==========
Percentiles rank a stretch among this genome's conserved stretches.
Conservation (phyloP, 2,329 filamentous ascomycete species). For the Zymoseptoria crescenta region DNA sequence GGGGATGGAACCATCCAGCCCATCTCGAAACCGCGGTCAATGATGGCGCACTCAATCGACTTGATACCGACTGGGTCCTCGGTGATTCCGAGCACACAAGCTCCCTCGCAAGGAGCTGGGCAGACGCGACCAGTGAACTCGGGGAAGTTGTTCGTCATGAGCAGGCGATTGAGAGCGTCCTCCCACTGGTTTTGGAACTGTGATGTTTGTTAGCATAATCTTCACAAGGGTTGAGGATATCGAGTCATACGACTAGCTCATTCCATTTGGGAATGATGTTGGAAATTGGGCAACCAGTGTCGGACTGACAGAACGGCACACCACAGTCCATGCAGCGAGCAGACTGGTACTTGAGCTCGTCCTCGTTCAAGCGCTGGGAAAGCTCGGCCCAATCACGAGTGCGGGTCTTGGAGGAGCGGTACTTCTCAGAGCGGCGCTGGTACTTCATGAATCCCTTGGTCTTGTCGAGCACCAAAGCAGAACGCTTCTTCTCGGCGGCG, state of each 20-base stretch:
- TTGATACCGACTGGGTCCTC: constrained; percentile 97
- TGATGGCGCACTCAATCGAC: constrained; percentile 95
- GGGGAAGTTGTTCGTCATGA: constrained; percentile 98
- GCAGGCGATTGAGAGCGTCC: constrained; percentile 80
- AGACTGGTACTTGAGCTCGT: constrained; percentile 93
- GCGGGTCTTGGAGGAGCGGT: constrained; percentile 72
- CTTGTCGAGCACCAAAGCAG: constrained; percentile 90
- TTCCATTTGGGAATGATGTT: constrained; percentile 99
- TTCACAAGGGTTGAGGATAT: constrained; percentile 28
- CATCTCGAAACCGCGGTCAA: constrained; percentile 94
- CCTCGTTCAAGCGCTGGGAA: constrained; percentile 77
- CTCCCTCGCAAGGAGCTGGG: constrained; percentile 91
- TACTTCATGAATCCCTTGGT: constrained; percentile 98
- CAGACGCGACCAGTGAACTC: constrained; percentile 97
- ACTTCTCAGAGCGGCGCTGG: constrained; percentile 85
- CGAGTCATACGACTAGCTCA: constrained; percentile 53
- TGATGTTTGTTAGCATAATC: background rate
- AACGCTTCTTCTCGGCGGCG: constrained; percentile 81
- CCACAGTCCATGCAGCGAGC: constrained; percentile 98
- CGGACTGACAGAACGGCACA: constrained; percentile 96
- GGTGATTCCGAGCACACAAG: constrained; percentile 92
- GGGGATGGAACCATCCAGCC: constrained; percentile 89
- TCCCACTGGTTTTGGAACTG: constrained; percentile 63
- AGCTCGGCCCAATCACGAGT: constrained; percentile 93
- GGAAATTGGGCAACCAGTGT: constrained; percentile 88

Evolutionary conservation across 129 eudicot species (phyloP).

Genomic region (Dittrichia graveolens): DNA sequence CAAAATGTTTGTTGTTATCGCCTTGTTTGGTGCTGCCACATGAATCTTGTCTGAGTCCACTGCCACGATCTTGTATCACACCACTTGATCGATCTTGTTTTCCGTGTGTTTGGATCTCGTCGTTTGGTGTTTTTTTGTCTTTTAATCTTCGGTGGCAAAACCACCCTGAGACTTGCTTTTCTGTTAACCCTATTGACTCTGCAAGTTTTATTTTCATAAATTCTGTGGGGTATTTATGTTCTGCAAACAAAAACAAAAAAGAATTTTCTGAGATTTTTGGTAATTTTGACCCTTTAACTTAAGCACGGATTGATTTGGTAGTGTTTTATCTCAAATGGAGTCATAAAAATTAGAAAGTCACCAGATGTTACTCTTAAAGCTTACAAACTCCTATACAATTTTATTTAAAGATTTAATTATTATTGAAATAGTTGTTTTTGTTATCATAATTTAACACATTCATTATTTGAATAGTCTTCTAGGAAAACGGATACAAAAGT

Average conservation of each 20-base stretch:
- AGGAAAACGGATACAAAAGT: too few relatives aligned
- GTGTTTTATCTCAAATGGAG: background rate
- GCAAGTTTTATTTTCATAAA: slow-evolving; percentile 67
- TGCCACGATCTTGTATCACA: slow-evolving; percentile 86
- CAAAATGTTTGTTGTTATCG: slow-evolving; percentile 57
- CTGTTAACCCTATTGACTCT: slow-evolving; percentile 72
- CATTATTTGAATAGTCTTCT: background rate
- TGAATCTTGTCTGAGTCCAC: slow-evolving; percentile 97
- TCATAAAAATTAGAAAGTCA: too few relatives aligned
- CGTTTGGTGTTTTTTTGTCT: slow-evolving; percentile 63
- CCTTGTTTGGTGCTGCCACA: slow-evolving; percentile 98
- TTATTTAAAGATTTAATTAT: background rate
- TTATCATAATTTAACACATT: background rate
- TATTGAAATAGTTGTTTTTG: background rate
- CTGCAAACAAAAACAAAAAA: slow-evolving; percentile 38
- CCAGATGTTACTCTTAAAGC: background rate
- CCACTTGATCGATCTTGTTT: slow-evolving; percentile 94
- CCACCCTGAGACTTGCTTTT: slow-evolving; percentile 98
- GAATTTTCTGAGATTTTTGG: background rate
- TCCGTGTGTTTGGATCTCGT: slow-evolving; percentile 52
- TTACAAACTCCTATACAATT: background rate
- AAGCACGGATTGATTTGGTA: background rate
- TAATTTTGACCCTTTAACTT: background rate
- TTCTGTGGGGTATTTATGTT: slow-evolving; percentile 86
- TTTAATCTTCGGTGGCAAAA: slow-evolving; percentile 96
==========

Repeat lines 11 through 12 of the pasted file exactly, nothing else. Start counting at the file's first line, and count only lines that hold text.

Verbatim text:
- TTCACAAGGGTTGAGGATAT: constrained; percentile 28
- CATCTCGAAACCGCGGTCAA: constrained; percentile 94